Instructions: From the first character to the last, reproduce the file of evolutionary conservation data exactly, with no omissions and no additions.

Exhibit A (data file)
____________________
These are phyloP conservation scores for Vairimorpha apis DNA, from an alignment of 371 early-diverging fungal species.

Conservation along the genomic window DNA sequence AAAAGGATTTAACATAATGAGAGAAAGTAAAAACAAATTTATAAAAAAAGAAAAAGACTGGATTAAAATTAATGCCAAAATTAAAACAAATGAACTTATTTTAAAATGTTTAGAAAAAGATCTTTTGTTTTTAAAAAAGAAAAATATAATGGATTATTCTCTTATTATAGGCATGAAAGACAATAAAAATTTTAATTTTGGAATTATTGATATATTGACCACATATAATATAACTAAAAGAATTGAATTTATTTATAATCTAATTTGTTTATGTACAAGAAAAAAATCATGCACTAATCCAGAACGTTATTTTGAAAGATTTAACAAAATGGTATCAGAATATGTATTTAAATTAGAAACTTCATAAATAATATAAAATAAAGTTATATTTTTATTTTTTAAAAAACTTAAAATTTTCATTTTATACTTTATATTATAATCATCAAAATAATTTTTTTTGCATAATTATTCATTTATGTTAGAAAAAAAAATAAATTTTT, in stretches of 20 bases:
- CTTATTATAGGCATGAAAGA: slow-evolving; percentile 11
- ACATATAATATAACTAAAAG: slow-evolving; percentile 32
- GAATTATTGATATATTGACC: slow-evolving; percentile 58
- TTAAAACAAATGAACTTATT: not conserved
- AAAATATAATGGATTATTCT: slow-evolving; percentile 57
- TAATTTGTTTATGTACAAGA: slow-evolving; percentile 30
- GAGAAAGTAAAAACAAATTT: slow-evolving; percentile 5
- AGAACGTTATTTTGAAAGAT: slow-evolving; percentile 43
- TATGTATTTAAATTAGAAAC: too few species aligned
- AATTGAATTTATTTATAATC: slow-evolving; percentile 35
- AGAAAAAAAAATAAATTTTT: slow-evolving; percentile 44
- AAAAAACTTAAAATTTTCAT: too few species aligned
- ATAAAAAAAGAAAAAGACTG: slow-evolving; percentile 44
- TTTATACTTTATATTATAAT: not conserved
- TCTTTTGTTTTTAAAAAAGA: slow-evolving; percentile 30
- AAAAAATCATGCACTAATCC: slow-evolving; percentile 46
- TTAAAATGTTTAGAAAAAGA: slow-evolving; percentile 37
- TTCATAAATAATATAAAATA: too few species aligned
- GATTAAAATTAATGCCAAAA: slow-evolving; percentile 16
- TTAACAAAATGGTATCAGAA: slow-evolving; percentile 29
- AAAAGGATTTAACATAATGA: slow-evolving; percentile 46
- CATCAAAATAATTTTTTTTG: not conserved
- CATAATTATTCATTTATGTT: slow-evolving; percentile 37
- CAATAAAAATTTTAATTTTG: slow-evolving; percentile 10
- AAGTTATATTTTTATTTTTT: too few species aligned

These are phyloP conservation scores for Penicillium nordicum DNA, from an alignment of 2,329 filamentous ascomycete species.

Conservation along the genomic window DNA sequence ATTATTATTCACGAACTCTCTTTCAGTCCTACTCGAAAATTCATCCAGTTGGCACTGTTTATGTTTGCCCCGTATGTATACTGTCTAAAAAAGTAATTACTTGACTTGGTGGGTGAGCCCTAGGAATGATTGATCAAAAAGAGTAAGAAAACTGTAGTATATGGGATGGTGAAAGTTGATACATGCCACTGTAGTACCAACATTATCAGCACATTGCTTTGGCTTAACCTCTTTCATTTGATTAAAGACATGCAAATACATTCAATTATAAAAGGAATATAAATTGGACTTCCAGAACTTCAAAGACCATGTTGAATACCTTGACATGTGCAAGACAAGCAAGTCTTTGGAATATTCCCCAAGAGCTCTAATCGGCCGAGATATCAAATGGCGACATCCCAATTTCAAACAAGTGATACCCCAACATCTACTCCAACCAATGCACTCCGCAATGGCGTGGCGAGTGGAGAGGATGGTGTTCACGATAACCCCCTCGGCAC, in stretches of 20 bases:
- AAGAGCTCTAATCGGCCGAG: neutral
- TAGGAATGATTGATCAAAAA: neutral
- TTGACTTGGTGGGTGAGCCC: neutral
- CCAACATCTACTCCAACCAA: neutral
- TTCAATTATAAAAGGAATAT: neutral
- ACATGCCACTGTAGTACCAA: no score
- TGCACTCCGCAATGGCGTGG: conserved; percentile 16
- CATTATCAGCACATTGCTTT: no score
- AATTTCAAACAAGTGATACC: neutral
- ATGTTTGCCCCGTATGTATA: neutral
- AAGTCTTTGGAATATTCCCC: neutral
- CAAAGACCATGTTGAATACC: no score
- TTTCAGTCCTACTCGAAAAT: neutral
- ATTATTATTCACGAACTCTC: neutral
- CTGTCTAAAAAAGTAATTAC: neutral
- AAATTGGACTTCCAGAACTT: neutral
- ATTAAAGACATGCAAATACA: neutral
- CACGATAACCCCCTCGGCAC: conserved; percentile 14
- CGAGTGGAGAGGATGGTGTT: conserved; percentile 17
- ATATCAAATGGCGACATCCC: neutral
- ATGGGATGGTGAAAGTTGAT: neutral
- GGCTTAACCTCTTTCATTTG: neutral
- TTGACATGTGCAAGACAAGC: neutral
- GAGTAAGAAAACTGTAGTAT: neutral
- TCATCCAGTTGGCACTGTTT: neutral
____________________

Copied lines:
These are phyloP conservation scores for Vairimorpha apis DNA, from an alignment of 371 early-diverging fungal species.

Conservation along the genomic window DNA sequence AAAAGGATTTAACATAATGAGAGAAAGTAAAAACAAATTTATAAAAAAAGAAAAAGACTGGATTAAAATTAATGCCAAAATTAAAACAAATGAACTTATTTTAAAATGTTTAGAAAAAGATCTTTTGTTTTTAAAAAAGAAAAATATAATGGATTATTCTCTTATTATAGGCATGAAAGACAATAAAAATTTTAATTTTGGAATTATTGATATATTGACCACATATAATATAACTAAAAGAATTGAATTTATTTATAATCTAATTTGTTTATGTACAAGAAAAAAATCATGCACTAATCCAGAACGTTATTTTGAAAGATTTAACAAAATGGTATCAGAATATGTATTTAAATTAGAAACTTCATAAATAATATAAAATAAAGTTATATTTTTATTTTTTAAAAAACTTAAAATTTTCATTTTATACTTTATATTATAATCATCAAAATAATTTTTTTTGCATAATTATTCATTTATGTTAGAAAAAAAAATAAATTTTT, in stretches of 20 bases:
- CTTATTATAGGCATGAAAGA: slow-evolving; percentile 11
- ACATATAATATAACTAAAAG: slow-evolving; percentile 32
- GAATTATTGATATATTGACC: slow-evolving; percentile 58
- TTAAAACAAATGAACTTATT: not conserved
- AAAATATAATGGATTATTCT: slow-evolving; percentile 57
- TAATTTGTTTATGTACAAGA: slow-evolving; percentile 30
- GAGAAAGTAAAAACAAATTT: slow-evolving; percentile 5
- AGAACGTTATTTTGAAAGAT: slow-evolving; percentile 43
- TATGTATTTAAATTAGAAAC: too few species aligned
- AATTGAATTTATTTATAATC: slow-evolving; percentile 35
- AGAAAAAAAAATAAATTTTT: slow-evolving; percentile 44
- AAAAAACTTAAAATTTTCAT: too few species aligned
- ATAAAAAAAGAAAAAGACTG: slow-evolving; percentile 44
- TTTATACTTTATATTATAAT: not conserved
- TCTTTTGTTTTTAAAAAAGA: slow-evolving; percentile 30
- AAAAAATCATGCACTAATCC: slow-evolving; percentile 46
- TTAAAATGTTTAGAAAAAGA: slow-evolving; percentile 37
- TTCATAAATAATATAAAATA: too few species aligned
- GATTAAAATTAATGCCAAAA: slow-evolving; percentile 16
- TTAACAAAATGGTATCAGAA: slow-evolving; percentile 29
- AAAAGGATTTAACATAATGA: slow-evolving; percentile 46
- CATCAAAATAATTTTTTTTG: not conserved
- CATAATTATTCATTTATGTT: slow-evolving; percentile 37
- CAATAAAAATTTTAATTTTG: slow-evolving; percentile 10
- AAGTTATATTTTTATTTTTT: too few species aligned

These are phyloP conservation scores for Penicillium nordicum DNA, from an alignment of 2,329 filamentous ascomycete species.

Conservation along the genomic window DNA sequence ATTATTATTCACGAACTCTCTTTCAGTCCTACTCGAAAATTCATCCAGTTGGCACTGTTTATGTTTGCCCCGTATGTATACTGTCTAAAAAAGTAATTACTTGACTTGGTGGGTGAGCCCTAGGAATGATTGATCAAAAAGAGTAAGAAAACTGTAGTATATGGGATGGTGAAAGTTGATACATGCCACTGTAGTACCAACATTATCAGCACATTGCTTTGGCTTAACCTCTTTCATTTGATTAAAGACATGCAAATACATTCAATTATAAAAGGAATATAAATTGGACTTCCAGAACTTCAAAGACCATGTTGAATACCTTGACATGTGCAAGACAAGCAAGTCTTTGGAATATTCCCCAAGAGCTCTAATCGGCCGAGATATCAAATGGCGACATCCCAATTTCAAACAAGTGATACCCCAACATCTACTCCAACCAATGCACTCCGCAATGGCGTGGCGAGTGGAGAGGATGGTGTTCACGATAACCCCCTCGGCAC, in stretches of 20 bases:
- AAGAGCTCTAATCGGCCGAG: neutral
- TAGGAATGATTGATCAAAAA: neutral
- TTGACTTGGTGGGTGAGCCC: neutral
- CCAACATCTACTCCAACCAA: neutral
- TTCAATTATAAAAGGAATAT: neutral
- ACATGCCACTGTAGTACCAA: no score
- TGCACTCCGCAATGGCGTGG: conserved; percentile 16
- CATTATCAGCACATTGCTTT: no score
- AATTTCAAACAAGTGATACC: neutral
- ATGTTTGCCCCGTATGTATA: neutral
- AAGTCTTTGGAATATTCCCC: neutral
- CAAAGACCATGTTGAATACC: no score
- TTTCAGTCCTACTCGAAAAT: neutral
- ATTATTATTCACGAACTCTC: neutral
- CTGTCTAAAAAAGTAATTAC: neutral
- AAATTGGACTTCCAGAACTT: neutral
- ATTAAAGACATGCAAATACA: neutral
- CACGATAACCCCCTCGGCAC: conserved; percentile 14
- CGAGTGGAGAGGATGGTGTT: conserved; percentile 17
- ATATCAAATGGCGACATCCC: neutral
- ATGGGATGGTGAAAGTTGAT: neutral
- GGCTTAACCTCTTTCATTTG: neutral
- TTGACATGTGCAAGACAAGC: neutral
- GAGTAAGAAAACTGTAGTAT: neutral
- TCATCCAGTTGGCACTGTTT: neutral